Dezall said he would like to see a graduated licence so that beginners are only allowed to have bikes with smaller engines.

The shop sells a Suzuki touring bike that can clock upwards of 300 km/h on 1,300 ccs. The manufacturer intends these for the race track, but the bikes do end up being ridden elsewhere, Dezall said.

Gladys Weiland, events co-ordinator for Gasoline Alley Harley-Davidson and a rider herself, said she “honestly don’t blame motorcycle accidents on speed.”

Instead, she blames collisions mainly on ignorance for all kinds of drivers. Some riders are inexperienced, she added.

Motorcycles are a smaller target so they are harder to see, Weiland said.

“We have to be defensive all the time,” Weiland said. “Everyone has to pay more attention.”

Derek, the crotch rocket rider, said he’s often had people cut him off or change lanes without signalling.

“Just as a lot of drivers don’t pay attention to bikers, there are bikers who speed and do stupid stuff,” he said. “I think (crashes) are a combination of everything.”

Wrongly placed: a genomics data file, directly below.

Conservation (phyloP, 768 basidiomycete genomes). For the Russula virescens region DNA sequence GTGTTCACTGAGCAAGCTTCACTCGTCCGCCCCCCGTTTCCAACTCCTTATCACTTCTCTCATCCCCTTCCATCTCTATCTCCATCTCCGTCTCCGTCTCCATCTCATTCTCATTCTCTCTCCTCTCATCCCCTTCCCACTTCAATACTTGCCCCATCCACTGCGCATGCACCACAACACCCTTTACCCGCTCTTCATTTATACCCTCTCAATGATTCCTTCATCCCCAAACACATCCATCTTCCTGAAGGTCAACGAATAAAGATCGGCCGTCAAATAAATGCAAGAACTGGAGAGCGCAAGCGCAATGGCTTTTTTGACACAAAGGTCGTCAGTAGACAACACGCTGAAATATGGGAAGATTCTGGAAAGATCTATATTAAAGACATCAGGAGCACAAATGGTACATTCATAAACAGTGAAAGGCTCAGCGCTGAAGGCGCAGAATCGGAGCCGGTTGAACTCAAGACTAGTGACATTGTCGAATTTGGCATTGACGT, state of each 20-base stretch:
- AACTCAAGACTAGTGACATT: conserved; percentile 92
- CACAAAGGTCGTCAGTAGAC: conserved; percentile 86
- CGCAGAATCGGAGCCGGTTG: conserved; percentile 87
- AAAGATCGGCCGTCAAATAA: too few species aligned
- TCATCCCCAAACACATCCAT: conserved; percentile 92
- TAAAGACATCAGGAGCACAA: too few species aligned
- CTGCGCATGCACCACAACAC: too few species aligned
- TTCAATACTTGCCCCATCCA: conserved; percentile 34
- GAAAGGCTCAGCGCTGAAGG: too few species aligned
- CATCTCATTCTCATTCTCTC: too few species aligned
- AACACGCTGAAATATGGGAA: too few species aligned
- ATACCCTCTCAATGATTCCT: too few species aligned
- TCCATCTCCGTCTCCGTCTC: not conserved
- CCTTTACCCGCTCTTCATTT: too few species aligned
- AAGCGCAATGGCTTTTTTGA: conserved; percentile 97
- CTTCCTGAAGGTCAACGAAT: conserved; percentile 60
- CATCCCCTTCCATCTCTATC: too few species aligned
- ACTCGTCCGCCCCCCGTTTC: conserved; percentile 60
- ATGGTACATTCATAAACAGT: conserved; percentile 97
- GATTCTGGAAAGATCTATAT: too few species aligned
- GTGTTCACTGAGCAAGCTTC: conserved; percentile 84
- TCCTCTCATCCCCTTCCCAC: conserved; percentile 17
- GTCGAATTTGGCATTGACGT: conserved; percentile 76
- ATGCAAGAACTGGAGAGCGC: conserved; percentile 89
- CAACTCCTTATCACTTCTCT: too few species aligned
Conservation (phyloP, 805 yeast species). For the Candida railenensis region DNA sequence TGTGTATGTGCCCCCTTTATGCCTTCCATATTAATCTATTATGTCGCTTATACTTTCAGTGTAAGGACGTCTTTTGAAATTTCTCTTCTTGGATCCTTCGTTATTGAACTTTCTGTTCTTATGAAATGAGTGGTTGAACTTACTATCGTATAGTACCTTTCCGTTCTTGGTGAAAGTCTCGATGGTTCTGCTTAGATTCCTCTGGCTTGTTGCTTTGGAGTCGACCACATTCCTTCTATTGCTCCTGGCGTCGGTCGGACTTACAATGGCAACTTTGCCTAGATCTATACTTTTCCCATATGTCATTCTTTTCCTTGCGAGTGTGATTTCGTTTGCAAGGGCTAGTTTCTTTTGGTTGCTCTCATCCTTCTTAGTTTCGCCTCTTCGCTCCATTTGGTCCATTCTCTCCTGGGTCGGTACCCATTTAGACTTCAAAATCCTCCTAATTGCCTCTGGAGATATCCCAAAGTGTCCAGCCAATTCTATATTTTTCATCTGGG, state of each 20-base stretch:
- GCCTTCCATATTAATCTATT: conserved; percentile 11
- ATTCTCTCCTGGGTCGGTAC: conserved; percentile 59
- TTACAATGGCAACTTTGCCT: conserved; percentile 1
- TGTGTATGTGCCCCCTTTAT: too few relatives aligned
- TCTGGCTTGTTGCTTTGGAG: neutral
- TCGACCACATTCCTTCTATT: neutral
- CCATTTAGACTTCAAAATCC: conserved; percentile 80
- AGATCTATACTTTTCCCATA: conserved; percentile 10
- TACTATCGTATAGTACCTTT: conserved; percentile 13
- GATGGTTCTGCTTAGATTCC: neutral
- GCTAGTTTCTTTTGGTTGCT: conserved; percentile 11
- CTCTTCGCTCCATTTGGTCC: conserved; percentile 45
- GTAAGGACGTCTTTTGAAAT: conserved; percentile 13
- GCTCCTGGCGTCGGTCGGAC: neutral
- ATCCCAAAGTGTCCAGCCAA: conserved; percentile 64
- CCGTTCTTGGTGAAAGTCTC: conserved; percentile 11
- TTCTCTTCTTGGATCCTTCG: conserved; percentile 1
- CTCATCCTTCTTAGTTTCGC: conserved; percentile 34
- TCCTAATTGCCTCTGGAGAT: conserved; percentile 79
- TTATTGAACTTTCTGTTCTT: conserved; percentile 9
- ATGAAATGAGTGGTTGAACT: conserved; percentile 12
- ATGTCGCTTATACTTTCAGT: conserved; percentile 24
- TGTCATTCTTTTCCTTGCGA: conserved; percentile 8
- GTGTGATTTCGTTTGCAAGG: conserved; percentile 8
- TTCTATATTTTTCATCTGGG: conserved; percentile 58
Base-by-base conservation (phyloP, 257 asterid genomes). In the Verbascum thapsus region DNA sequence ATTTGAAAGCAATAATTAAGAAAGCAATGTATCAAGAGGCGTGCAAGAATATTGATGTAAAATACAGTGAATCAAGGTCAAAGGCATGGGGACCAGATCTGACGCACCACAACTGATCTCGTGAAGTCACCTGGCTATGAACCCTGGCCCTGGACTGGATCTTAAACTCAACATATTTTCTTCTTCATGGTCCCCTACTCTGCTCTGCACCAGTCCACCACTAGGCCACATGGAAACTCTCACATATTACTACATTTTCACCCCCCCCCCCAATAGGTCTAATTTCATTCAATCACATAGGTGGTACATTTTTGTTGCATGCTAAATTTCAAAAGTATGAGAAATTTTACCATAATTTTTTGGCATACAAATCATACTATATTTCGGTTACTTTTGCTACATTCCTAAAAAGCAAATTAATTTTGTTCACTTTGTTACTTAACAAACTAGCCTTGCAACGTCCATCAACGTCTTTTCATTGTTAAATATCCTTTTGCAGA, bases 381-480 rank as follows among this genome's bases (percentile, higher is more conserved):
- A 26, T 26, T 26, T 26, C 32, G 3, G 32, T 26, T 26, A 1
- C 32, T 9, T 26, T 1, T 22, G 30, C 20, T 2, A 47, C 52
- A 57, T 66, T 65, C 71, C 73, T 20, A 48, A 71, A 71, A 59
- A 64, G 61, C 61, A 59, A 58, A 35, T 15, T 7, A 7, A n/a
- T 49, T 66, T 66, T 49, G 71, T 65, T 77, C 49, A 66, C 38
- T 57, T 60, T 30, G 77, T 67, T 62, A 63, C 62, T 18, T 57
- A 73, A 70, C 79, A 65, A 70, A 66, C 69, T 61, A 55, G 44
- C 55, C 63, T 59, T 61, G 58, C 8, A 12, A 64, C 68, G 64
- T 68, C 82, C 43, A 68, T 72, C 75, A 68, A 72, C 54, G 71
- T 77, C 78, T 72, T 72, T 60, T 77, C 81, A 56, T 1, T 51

Don Holt, co-founder of Alberta Motorcycle Training at Springbrook, said all drivers have to think less selfishly because it seems people are always in a rush to get to their destination without thinking of others. Operating a motor vehicle is a shared responsibility, said the former Mountie.

“I don’t like to lay blame (on either motorcyclists or other drivers),” Holt said. “We all make mistakes. Unfortunately, some of them are so tragic that there is no recovery. It’s just sad. We’ve got one kick at the cat and what kind of kick do you want in life?”


— copyright Red Deer Advocate